This is especially important when modeling impacts of habitat fragmentation. In a model that ignores spatial correlations, when a population is fragmented into several smaller populations, the model assumes that new fragments have independent dynamics, even though they were part of the same population before fragmentation. Although the new fragments may have partially independent dynamics (e.g., because some threats such diseases, fires, etc. may become less likely to spread to the whole population), making the extreme assumption of no correlation is unrealistic and may severely underestimate the true impacts of fragmentation, even making the fragmented populations appear as being more viable than the single population they formed before fragmentation.
For modeling spatial correlation in RAMAS Metapop, select "Correlations" from the Model menu, and then press F1 for help.
There are several ways dispersal rates can be incorrectly estimated. Please read the help file and the manual for details of how dispersal is modeled, and how dispersal parameters should be estimated.
One important point to keep in mind is that in RAMAS Metapop dispersal is modeled in terms of the proportion of individuals moving (successfully dispersing) from one population to another. Thus, the program does not make a distinction among dispersers that die during dispersal, those which die before they leave the source patch, and those that die after they reach the target patch (but before the next census). In other words, it assumes that dispersal mortality is incorporated into the vital rates (e.g., specified in a stage matrix). This assumption does not mean that the dispersers necessarily have the same mortality as residents; it means that mortality during dispersal is accounted for by both the vital rates and the dispersal rates. This point is a pragmatic assumption because, in most field studies, one cannot really measure the proportion of individuals leaving a patch (unless all individuals are radio-tagged and continuously monitored) but can only count those that arrive in another patch. The distinction (as to where exactly dispersers die) is usually not only difficult to quantify but is also mostly irrelevant to the estimation of extinction risk. For a simple example that illustrates this point, see the program manual or Akçakaya (2000b, page 47-48).
In some cases, assuming that the dispersal rate is the same in both directions between two populations (i.e., assuming a symmetric dispersal matrix) may be problematic. This is especially true if one population is much larger than the other. If dispersal rate is the same between a large and a small population in both directions, the number of dispersers from the large to the small population would be much larger than the number in the other direction. The large number of migrants from a large to a small population will overshoot the small population's ceiling or carrying capacity (and thus not contribute much to its persistence), whereas the small number of migrants from the small population to large population will not compensate for the number that leaves the large population (Akçakaya and Baur 1996; Akçakaya & Raphael 1998). Thus, dispersal from the large to small population will drain the large population and cause N>K in the small population, and as a result, the small population will act as a pseudo-sink.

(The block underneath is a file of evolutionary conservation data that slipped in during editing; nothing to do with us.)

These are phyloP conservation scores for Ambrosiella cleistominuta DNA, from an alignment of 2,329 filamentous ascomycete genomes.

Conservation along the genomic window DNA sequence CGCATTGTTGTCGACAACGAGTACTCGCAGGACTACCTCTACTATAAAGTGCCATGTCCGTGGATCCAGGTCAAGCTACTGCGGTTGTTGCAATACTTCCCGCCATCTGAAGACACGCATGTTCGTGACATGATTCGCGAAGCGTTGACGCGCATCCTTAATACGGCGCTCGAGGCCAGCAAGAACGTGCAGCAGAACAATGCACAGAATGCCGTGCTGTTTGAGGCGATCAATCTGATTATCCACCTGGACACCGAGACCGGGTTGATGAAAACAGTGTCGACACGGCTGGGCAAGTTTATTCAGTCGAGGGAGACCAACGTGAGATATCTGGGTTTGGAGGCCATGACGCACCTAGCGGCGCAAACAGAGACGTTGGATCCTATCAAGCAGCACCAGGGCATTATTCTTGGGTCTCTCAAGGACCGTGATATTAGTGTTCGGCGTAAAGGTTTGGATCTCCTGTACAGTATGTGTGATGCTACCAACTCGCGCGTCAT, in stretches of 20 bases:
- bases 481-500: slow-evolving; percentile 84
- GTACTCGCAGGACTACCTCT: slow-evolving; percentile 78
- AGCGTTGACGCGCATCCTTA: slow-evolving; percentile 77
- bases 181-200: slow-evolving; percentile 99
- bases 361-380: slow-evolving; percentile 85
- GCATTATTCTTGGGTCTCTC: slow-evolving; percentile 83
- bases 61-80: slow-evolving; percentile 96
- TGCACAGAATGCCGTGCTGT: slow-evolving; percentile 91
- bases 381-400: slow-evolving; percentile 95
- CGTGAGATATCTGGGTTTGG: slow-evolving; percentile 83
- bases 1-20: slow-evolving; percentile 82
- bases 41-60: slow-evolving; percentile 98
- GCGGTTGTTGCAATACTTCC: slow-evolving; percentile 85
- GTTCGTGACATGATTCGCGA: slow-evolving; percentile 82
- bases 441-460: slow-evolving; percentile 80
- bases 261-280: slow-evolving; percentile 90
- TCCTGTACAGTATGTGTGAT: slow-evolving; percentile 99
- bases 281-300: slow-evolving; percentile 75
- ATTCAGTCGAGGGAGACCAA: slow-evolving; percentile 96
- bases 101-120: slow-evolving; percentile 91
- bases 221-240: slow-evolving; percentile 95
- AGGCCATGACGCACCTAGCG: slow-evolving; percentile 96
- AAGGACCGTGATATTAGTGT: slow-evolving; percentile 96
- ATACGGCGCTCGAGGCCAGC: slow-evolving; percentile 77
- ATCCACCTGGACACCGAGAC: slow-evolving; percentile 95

Although this may be realistic scenario in some metapopulations, in most models, it is just an artifact of assuming symmetric dispersal between all pairs of populations.
In RAMAS GIS, this problem can be corrected in several ways:
When the spatial structure of the metapopulation is based on habitat maps (using the "Spatial Data" subprogram of RAMAS GIS), the map resolution (cell length or pixel size) should be consistent with the biology of the species being modeled. If the resolution is too high (cell size is too small), then the maps will be unnecessarily large and some program operations will take a very long time or may fail due to memory shortage. If, on the other hand, the resolution is too low (cell size is too large), the resulting patch structure will not reflect the spatial structure of the species' habitat and populations very precisely.
When determining the appropriate resolution, it is important to keep in mind that RAMAS is for population-level modeling, not for individual-based modeling. Thus, a patch is defined as an area that supports one subpopulation of a metapopulation, not as a territory or home range of an individual or a pair. In many cases, a cell area that is close to or slightly smaller than average territory or home range size may provide sufficient resolution.
Another guide is the Neighborhood distance parameter. You must specify this parameter in the program in units of cells (cell lengths), based on the biology of the species. If the biology of the species you are modeling suggests a neighborhood distance that is larger than about 4 or 5 cells, then the resolution of your maps may be too high (you may need to increase cell length, and decrease the number of rows and columns). If it suggests a neighborhood distance that is smaller than 1 cell, then the resolution of your maps may be too low.
For tips on how to change the resolution of maps, see the help topic titled "About Map Size and Resolution."
List of common mistakes in population modeling